But I do have a freedom on paper that I don't have when I am working on, say, a Wacom tablet. And believe me, I have tried to force it a million times. I have tried drawing on the iPad and I've drawn many things that I am pretty happy with. I'll sit in the doctor's waiting room and just draw on an iPad app. But when I am doing really professional work and I need to be able to create this lady, I am not going to try and draw it on a Wacom tablet and look at a screen and just try and get all those proportions right.

To me, it's a special form of torture for me, and I can't do it. So, that's why I have this hybrid process. Everything in this scene is going to be really dark. We are in the middle of the show, and this is what made Grandpa Rigoletto fall asleep in the first place. So we need to go in with dark everywhere. Gouache is a thicker form of watercolor, and so since I am really sort of at heart an oil painter, I am much happier painting really thick and gloppy.

I would be, in a way, happier working with just acrylics, but I've learned, and I've also heard from art directors, other art directors who've given me feedback, that really, for book design it just doesn't come out well from a print standpoint. But the nice thing about gouache is I can go really thin like this and then I can come and like lay it on later, and I can really get that opacity. It's cool. I definitely want grandpa to have a more florid complexion than Luigi. He's going to be kind of pink all over. He spends a lot of time listening to opera, hanging out indoors.

This is going to be very slow animations, maybe six frames per second. And so everything is just going to have very, very gentle movements, more like a painting that's come to life. Plus it has to live as a book in print, so it has to be something that has some real, in mind, has to have some real texture to it and really draw in the eye as a still painting too. It takes a lot of discipline to avoid putting in too many bright colors and to avoid giving detail where it's not due. I want there to be enough detail, like, I could have made the couple really obscured, but I like giving them enough detail that I could kind of look at them and sort of pass judgements on them, like, "Ooh there is a lady down there. Is she older than my mom or younger than my mom?" So I think that people want to kind of look at the people in the background, but they are only going to get a second of our attention; the attention is really going to be on Luigi.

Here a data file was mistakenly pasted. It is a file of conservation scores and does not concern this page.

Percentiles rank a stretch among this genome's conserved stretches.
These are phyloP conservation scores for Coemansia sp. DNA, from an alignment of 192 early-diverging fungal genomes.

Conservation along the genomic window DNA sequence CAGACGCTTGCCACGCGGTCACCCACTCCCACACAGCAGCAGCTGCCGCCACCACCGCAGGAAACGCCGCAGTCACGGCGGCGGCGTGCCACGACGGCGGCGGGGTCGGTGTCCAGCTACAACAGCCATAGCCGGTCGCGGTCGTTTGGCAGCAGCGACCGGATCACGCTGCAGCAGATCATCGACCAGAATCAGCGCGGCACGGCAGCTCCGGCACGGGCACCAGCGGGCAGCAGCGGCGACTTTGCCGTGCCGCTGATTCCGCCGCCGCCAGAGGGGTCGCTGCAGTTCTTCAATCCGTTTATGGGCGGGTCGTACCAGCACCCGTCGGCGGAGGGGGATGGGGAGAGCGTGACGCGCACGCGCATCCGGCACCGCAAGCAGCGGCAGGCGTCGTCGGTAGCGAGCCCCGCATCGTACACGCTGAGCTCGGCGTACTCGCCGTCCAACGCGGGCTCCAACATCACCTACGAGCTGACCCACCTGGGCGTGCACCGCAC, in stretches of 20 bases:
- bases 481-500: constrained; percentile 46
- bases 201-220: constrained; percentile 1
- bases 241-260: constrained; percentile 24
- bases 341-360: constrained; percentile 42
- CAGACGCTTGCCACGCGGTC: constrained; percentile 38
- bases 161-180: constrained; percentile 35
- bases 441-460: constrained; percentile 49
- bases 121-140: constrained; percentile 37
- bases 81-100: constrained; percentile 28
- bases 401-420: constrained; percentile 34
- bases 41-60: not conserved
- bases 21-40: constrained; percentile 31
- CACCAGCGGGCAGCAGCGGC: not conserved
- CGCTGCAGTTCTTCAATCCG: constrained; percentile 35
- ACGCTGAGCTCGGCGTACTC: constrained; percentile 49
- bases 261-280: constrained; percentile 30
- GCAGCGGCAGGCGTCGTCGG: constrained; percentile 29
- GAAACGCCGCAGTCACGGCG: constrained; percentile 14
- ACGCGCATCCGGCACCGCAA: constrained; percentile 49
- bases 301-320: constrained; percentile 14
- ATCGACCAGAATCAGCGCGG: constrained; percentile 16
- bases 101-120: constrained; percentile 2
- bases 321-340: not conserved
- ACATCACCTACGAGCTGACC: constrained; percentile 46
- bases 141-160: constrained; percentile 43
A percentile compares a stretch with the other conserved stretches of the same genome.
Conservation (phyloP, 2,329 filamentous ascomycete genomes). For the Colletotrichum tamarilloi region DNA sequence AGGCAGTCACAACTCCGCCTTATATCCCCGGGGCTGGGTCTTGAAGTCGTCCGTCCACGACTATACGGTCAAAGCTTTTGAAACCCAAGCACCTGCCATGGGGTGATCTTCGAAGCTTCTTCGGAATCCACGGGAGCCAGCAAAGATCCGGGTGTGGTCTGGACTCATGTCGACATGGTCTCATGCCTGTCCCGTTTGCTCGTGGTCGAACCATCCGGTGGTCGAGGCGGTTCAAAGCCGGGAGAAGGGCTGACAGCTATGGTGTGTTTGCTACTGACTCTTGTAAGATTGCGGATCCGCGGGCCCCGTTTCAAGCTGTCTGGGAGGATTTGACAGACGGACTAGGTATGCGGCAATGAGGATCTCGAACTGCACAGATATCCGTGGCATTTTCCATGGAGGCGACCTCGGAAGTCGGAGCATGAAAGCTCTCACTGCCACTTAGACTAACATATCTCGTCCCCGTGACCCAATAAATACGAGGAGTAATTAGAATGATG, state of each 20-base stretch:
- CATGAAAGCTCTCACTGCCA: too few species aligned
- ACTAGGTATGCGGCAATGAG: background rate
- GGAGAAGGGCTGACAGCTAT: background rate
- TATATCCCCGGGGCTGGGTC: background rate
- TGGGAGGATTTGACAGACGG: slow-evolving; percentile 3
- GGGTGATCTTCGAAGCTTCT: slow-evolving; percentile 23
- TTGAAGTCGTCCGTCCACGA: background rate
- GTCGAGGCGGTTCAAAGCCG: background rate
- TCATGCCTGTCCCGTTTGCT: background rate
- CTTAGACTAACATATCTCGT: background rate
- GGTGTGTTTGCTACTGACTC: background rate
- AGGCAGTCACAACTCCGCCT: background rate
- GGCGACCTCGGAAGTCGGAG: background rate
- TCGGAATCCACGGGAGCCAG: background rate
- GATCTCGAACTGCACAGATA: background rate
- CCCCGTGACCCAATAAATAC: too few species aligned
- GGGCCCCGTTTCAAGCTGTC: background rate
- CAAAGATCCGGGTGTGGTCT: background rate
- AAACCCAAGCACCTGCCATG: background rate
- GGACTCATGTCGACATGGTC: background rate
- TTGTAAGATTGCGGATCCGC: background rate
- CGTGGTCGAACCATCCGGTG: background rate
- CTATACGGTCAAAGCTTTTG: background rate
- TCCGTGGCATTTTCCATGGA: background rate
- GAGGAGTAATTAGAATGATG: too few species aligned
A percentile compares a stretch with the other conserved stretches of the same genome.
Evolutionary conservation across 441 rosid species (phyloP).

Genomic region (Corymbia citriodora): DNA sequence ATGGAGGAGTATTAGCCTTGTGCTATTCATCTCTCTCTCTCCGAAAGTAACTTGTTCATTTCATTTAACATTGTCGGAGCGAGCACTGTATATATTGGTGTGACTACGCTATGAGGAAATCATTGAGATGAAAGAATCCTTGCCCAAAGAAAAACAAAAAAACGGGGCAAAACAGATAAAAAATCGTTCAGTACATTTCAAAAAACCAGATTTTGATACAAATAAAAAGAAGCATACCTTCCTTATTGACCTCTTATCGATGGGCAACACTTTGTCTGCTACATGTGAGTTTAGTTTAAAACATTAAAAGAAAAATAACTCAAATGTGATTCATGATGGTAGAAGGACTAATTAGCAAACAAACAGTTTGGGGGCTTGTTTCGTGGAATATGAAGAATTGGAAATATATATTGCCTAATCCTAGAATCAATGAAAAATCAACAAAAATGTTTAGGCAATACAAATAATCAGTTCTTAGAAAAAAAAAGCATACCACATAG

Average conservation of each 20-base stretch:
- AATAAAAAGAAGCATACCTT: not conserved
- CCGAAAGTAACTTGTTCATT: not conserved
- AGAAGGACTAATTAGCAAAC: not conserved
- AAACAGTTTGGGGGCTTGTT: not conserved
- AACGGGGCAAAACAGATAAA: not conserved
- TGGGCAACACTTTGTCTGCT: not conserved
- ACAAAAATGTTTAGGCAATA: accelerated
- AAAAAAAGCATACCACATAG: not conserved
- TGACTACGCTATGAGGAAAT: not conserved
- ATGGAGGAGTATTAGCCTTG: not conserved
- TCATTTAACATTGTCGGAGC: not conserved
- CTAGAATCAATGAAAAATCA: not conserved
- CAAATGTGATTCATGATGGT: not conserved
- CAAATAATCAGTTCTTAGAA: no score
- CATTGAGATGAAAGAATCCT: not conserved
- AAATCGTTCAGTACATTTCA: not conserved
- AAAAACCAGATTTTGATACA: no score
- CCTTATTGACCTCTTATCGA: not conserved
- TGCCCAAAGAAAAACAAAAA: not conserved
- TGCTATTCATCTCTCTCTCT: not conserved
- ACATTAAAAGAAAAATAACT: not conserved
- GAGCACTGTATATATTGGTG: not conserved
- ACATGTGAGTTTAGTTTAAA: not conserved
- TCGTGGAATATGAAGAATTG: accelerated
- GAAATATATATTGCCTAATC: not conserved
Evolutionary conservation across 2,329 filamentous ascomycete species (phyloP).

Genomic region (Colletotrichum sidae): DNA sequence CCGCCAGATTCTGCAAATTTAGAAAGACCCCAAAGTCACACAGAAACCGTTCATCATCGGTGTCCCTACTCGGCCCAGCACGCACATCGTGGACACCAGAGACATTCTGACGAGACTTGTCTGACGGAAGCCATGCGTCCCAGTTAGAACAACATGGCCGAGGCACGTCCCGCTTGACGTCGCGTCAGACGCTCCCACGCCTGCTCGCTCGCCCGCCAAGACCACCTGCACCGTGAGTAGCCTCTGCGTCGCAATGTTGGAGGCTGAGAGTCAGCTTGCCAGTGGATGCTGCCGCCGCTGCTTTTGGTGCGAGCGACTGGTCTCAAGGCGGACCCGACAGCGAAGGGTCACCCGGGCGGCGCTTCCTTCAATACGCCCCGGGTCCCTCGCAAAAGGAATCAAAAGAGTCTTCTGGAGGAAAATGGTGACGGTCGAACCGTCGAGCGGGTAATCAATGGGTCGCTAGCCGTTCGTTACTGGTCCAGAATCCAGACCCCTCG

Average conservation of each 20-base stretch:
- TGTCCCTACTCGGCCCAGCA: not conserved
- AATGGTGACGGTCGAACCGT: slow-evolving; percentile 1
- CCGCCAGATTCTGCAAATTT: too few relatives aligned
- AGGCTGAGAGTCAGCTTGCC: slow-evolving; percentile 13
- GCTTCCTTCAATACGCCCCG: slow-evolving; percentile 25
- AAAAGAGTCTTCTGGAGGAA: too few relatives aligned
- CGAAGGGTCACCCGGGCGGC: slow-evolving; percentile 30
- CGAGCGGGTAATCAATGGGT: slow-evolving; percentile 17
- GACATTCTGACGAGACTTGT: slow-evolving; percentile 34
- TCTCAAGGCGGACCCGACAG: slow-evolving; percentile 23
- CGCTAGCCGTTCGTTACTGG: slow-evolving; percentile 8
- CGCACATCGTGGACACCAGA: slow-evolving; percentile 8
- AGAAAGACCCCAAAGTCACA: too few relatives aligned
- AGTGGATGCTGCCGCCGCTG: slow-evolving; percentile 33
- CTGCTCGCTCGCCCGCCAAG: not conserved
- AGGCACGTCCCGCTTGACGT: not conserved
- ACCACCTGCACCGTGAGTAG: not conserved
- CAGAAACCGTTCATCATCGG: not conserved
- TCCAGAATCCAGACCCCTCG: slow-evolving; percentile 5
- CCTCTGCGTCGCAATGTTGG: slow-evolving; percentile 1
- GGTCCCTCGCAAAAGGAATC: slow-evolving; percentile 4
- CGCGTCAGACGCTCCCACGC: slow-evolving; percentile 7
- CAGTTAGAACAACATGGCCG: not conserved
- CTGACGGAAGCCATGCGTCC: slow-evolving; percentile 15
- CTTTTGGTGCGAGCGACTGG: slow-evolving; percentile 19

So yeah, I have to kind of hold back. And then of course I've got to paint Luigi and I've got to paint grandpa's head. So I will use tracing paper, usually is what I do, and create exactly the right size that I want here, and then I will paint that separately. And I'll probably just have one sheet of paper that is one of these pages that is Luigi and a floating head. It's really kind of cool that I can have the luxury on something this short.

It's only fifteen pages long as an app. So for fifteen page turns and basically fifteen layouts, I can have these brushstrokes and just keep the frame rate to a real minimum and really have this richness of shape and color. It should feel, if I do it properly, it should feel like a watercolor painting is moving.

In depth: Illustrating an interactive scene
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In depth: Illustrating an interactive scene provides you with in-depth training on Design. Taught by Stacey Williams-Ng as part of the The Creative Spark: Stacey Williams-Ng, Interactive Book Designer